whereas if I understand you correct, ie that he wanted us to appreciate the violence as a beautiful thing in and of itself, then his film was a total success.
Not quite. I think the violence is indeed meant to impress you as awful and horrific. But in that awfulness and horridness, you are to find the ultimate good and to approve, finally, that it took place, instead of deploring it. Think of it, if we love Jesus, should we not then hate what he had to endure? But if this movie wants us to love Jesus all the more for having endured torture, then it is implied that the torture was worth the going through, and therefore contributed an ultimate good to the world, and therefore should be worshiped for accomplishing that ultimate good. I think the crucial point is that we're shown so much suffering not so that we'll stop thinking there was any good in it, but so that we'll be impressed by its goodness all the more. When Gibson says we are to "get back to the message" that Jesus suffered for us, what he means is that it's time for us to get back to worshiping the Judeo-Christian god for
his suffering, as opposed to, say, lamenting that it happened. Ask yourself, how many people walked out of the movie saying "what a terrible thing that that
happened." I wager no one. Nor is anyone meant to.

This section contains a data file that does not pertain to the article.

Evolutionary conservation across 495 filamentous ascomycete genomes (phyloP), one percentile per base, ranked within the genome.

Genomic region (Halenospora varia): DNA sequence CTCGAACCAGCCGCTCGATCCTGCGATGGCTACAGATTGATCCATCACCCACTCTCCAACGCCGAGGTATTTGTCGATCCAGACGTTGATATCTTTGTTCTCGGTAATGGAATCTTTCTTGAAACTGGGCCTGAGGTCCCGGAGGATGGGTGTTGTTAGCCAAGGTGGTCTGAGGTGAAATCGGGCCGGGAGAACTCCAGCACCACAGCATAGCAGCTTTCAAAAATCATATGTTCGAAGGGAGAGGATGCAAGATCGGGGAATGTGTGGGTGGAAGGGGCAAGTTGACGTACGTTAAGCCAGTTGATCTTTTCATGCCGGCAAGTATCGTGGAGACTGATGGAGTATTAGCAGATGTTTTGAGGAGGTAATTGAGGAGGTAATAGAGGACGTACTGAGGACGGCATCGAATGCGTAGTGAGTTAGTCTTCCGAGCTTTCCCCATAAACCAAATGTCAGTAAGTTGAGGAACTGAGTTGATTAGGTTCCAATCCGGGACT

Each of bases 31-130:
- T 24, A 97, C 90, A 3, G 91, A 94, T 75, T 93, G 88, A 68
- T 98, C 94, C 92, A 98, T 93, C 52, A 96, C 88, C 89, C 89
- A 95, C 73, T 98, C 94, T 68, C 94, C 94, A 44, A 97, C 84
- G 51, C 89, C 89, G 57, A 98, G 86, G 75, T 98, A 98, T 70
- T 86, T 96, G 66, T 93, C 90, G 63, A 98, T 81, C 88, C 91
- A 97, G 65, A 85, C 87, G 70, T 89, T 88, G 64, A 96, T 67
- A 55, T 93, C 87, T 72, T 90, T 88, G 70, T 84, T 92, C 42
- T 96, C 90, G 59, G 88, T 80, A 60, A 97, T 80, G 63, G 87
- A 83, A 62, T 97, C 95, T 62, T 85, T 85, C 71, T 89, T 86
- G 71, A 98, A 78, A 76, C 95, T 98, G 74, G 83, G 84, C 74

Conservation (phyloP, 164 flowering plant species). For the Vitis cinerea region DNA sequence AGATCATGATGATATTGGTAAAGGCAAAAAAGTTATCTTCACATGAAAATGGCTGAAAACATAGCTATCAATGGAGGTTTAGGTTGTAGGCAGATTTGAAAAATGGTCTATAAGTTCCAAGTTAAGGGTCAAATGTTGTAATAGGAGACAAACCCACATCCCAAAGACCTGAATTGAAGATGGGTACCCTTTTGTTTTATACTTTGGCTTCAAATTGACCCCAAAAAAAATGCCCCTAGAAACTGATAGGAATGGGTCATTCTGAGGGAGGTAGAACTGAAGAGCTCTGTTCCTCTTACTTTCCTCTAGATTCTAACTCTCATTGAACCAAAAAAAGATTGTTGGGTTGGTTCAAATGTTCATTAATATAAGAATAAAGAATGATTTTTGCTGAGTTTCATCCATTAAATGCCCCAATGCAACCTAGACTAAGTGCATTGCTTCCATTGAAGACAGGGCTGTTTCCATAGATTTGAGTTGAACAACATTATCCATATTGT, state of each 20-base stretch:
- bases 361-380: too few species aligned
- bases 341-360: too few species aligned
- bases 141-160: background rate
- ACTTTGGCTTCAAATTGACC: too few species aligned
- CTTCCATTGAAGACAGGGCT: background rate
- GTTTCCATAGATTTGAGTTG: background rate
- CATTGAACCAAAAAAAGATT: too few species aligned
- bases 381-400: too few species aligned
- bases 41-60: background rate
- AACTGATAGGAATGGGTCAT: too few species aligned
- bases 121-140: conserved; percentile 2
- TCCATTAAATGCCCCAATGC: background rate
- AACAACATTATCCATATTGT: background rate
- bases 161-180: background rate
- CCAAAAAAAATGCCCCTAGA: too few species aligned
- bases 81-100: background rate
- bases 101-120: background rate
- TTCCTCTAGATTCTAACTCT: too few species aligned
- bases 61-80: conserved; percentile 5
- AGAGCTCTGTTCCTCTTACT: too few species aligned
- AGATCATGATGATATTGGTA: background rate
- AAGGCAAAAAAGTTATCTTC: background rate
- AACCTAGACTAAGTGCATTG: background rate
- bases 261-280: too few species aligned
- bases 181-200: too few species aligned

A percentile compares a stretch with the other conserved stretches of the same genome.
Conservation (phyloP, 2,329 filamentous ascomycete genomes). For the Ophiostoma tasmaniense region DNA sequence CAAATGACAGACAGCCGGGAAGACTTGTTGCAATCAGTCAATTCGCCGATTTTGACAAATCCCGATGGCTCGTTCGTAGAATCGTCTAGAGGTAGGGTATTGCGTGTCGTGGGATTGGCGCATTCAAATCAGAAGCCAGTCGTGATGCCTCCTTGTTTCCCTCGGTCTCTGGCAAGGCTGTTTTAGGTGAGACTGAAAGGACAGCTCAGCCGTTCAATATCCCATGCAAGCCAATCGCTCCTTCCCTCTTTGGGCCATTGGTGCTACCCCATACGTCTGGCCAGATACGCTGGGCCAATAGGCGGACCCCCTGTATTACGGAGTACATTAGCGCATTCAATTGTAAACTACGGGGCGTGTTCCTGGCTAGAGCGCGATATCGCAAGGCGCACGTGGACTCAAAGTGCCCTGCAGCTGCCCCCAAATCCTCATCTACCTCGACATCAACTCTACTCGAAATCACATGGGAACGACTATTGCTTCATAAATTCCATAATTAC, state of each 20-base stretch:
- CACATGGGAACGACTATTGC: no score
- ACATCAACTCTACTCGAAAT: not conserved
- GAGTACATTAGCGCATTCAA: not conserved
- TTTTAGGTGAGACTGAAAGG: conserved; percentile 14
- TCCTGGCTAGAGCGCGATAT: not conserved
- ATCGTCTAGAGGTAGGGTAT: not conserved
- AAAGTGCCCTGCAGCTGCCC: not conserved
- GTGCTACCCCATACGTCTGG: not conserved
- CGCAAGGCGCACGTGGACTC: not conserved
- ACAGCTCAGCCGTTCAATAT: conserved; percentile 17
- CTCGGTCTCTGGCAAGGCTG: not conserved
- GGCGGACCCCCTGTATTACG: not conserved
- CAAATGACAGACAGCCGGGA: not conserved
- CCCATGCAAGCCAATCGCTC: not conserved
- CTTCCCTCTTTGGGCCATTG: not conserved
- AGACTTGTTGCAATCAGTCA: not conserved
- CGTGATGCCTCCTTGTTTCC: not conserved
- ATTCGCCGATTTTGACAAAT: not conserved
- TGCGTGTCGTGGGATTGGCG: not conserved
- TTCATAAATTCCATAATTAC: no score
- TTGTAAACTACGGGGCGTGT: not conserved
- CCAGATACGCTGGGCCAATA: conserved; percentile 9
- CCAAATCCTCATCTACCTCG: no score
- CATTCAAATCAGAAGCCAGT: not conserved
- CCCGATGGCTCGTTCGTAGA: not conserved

So I think you're right that Gibson wanted shock us out of our collective inurement to the story of Christ's sacrifice, but the only accomplishment of this is to refocus the religion back on its most barbaric and disgusting element, its use of a human sacrifice to achieve divine favour. There are a ton of things that Jesus can be legitimately appreciated for; why should his torture and murder be the central one if not because Gibson believes it was in the end great and good?
However, just as I said before, most evangelicals, fundamentalist, as well as Gibson himself would suggest that what is portrayed is victory despite suffering, as opposed to victory because of suffering. Realise I am not defending the violence of the film which I find repulsive, just a misrepresentation of the perfectly valid Christian soteriology presented in it as well as in Dreyer's film.
And I say they are wrong for the simple reason that Christ's victory is through
his suffering in Gibson's version. It is the suffering and the sacrifice in itself which completes the divine act. It is not ancillary to that act. How can anyone say his victory is in spite of his suffering when it is for that very suffering that we are meant to love him and from which we get salvation (in Gibson's version at least)?EDIT:
just to hammer this home slightly more: for a goodness to come "in spite of" something means it is an accidental or unintended consequence/byproduct. You can see how what came from Christ's murder was not accidental or unintended, not since it was engineered by an omnipotent and omniscient deity.